COMMENTARY | Less than five months ago, Cleveland Browns quarterback Brian Hoyer was the toast of Northeast Ohio.
Prior to a nationally-televised Thursday night game against the Buffalo Bills on October 3, Hoyer had almost single-handedly revived the fortunes of a Cleveland team that had been raked over the coals for trading running back Trent Richardson to the Indianapolis Colts on September 18. Accusations of the Browns tanking the 2013 season after just two games ran rampant after the deal -- then Hoyer stepped onto the field.
Hoyer led the Browns to consecutive victories over the Minnesota Vikings and Cincinnati Bengals, as Cleveland played some of its best football in recent memory. Unfortunately, though, Hoyer suffered a torn ACL in what ended up being an eventual win for the Browns over Buffalo on that fateful October night.
One wonders if that was the last time we will see Hoyer start a game in Cleveland.
The reality is that Hoyer was a darling of then-Browns general manager Mike Lombardi. Lombardi is one to never hide his adulation for the New England Patriots and their coach Bill Belichick, so bringing in Hoyer was an unsurprising move, seeing as how he backed up Patriots signal-caller Tom Brady for a number of years earlier in his career.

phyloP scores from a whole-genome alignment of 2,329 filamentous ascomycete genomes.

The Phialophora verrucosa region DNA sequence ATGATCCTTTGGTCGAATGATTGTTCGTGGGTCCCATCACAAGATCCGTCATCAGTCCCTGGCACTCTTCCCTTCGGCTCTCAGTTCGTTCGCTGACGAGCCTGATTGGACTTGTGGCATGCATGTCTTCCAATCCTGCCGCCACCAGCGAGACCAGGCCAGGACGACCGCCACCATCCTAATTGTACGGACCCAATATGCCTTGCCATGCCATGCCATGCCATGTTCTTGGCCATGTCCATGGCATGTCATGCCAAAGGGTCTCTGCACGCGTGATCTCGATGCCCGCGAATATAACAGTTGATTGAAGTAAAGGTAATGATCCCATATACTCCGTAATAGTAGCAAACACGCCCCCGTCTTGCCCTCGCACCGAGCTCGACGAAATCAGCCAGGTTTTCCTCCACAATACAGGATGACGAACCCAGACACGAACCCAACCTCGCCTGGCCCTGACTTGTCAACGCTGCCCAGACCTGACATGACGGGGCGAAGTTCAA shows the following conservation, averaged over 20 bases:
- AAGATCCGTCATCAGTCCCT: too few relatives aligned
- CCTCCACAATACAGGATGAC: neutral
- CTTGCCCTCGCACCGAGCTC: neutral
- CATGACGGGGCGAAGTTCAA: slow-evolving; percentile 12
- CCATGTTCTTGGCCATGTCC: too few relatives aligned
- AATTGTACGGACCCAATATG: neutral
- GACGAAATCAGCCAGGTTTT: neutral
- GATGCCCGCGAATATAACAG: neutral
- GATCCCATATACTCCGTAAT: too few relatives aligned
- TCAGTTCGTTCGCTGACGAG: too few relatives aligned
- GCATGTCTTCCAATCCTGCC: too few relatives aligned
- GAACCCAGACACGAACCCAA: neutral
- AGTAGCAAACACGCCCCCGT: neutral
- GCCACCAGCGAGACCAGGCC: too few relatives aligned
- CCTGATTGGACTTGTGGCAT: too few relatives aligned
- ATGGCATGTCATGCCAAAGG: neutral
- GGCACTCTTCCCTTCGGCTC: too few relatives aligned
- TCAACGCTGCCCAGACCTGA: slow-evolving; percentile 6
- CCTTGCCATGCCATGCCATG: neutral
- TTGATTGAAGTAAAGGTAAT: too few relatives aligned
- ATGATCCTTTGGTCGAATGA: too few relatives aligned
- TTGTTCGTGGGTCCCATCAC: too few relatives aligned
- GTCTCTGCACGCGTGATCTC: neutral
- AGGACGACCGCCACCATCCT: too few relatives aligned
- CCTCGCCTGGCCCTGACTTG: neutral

Even with the backing of Lombardi, Hoyer still had a hard time early in his tenure with the Browns. At the start of the 2013 regular season, Hoyer was buried behind both Brandon Weeden and Jason Campbell on the depth chart. Only through an injury to Weeden and a lack of faith in Campbell did Hoyer receive the opportunity to start in Cleveland last fall.
Lombardi is gone now, part of a front office restructuring undertaken by Browns owner Jimmy Haslam on February 11, so Hoyer may have lost his biggest supporter within the organization. He is also facing a difficult task in trying to rehab one of the worst injuries any professional athlete could possibly suffer, but Hoyer's worries don't end there.
That's because multiple reports have linked the Browns with Texas A&M quarterback Johnny Manziel, and that could be the biggest stumbling block for Hoyer going forward. Even if he does get a chance to lead Cleveland's offense in 2014, the thought of keeping the seat warm, so to speak, for Manziel is probably not what Hoyer had envisioned after playing so well in 2013.
If the Browns do end up acquiring Manziel, they might be best served in letting Hoyer go, and avoiding a situation that could turn ugly down the road.
Shaun Heidrick is a Yahoo Contributor who has followed the Cleveland Browns for over 25 years.
- Sports & Recreation
- American Football
- Cleveland Browns
- the Browns